The most common way to lower the level is to simply seal the cracks and holes in your foundation where the gas is most likely seeping in. Also, you can have a Milwaukee HVAC professional
install a ventilation system designed to remove radon from the soil around and under your foundation, as well as perform duct cleaning
to further remove pollutants.
Other common pollutants in the home are volatile organic compounds. The origin of such chemicals are typically paint, cleaning supplies, building materials, some furniture and various aerosols such as hair care products and air fresheners. The “new home smell” that many people rave about often comes from these types of pollutants, and as such is really nothing that you should be happy about. An important step in new home construction is venting the home before the occupants take up residence.
The most common way to eliminate these compounds in your home is through the use of air cleaning, or UV air purification. Electronic air filters work by using charged particles (often on metal fins) to trap particles as they pass through the purifier. It is important to remember though, that source control is often the easiest, cheapest and most effective way of controlling these pollutants. If you are having an issue, your best bet is to identify the source and remove it.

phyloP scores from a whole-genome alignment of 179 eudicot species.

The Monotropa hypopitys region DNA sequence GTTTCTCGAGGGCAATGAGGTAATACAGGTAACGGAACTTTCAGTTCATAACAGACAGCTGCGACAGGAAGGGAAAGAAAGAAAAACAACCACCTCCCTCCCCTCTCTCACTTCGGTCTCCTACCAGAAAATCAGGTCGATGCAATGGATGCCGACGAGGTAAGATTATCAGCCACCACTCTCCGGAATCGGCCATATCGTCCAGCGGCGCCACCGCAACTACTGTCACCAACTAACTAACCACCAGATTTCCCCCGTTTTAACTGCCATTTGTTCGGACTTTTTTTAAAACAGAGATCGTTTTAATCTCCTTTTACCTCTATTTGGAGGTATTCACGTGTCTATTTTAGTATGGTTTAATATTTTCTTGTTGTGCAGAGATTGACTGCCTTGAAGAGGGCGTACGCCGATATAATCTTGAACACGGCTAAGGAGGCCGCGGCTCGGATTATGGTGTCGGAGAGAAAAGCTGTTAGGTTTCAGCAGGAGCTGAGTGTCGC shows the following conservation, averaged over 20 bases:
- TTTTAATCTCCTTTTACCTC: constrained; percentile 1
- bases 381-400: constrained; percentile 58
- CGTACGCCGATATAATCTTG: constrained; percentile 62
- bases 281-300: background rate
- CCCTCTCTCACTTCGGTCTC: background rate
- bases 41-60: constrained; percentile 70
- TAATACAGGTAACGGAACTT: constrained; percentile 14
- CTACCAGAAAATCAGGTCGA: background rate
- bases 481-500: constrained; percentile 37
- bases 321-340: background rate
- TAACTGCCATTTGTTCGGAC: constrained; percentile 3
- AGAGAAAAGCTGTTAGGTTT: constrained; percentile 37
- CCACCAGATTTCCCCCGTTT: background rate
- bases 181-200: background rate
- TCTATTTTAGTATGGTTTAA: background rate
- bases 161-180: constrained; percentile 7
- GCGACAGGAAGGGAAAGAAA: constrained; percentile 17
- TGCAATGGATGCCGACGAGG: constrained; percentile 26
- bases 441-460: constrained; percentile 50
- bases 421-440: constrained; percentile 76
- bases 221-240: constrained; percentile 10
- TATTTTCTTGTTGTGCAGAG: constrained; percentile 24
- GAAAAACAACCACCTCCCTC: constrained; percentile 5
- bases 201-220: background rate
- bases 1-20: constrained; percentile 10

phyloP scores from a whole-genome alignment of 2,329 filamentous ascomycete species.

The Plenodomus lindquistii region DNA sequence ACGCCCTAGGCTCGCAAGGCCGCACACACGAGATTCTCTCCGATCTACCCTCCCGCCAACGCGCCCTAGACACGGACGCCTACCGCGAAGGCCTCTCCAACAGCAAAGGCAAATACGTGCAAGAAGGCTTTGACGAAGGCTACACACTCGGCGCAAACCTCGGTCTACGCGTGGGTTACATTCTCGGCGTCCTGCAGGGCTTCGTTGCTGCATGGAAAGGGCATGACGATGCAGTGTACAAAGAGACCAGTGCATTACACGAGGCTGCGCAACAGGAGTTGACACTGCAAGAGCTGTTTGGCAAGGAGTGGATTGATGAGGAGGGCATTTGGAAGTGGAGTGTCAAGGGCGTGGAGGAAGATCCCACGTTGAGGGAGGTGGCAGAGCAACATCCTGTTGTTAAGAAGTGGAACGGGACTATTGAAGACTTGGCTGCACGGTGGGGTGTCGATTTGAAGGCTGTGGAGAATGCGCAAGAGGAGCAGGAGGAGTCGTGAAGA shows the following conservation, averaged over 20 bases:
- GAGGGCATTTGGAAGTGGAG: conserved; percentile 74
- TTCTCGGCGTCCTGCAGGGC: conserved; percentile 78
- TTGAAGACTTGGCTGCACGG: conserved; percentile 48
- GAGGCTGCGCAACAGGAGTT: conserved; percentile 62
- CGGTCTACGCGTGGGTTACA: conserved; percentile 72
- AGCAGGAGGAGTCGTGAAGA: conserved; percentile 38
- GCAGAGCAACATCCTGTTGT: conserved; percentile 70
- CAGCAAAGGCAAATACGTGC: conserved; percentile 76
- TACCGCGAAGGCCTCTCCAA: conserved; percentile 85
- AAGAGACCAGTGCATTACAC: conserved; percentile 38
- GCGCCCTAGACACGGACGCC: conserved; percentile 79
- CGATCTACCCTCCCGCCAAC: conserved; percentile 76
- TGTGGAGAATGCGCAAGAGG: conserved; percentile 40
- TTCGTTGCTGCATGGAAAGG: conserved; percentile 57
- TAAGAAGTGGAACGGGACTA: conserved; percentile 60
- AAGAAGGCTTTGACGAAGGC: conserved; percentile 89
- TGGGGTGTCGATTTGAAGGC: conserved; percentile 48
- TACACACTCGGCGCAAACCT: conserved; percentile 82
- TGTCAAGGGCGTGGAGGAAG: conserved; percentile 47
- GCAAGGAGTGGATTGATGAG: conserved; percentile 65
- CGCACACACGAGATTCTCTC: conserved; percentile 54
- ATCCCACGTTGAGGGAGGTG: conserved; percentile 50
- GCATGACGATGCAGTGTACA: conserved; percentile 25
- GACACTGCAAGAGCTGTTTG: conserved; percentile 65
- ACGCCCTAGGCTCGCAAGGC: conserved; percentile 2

If that cannot be done, or you cannot locate the source of the pollution, there are methods that you can use to remove them. There are many products on the market designed to remove foreign particles and odors (normally caused by gases) from your home. A trip to the local home improvement store will yield plenty of options.
If you do not want to spend a lot of money, there are other options as well. Improving the ventilation in your home will go a long way towards increasing your IAQ. If your home is not ventilated well, over time pollutants will build up at high enough levels even harmless pollutants can begin to cause irritation. The installation of bath fans and exhaust fans around cooking areas will go a long way towards rectifying your air quality issues. These can be installed by a licensed contractor for a relatively reasonable amount of money. Some of the high-end ventilation solutions even offer automatic timers to make the ventilation of your home low maintenance. These fans will ventilate excess pollutants and moisture from your home.
There are other options as well. An HVAC system with proper air filtration is one avenue to consider. Mechanical filters such as activated charcoal are the best option when considering this method. One final method to consider would be an ion generator. These machines work by producing ozone. Ozone is the base of all the air around us, and producing it in your home will not only help to counteract the effects of air born pollutants, it will also help remove odors, effectively increasing the IAQ of your home.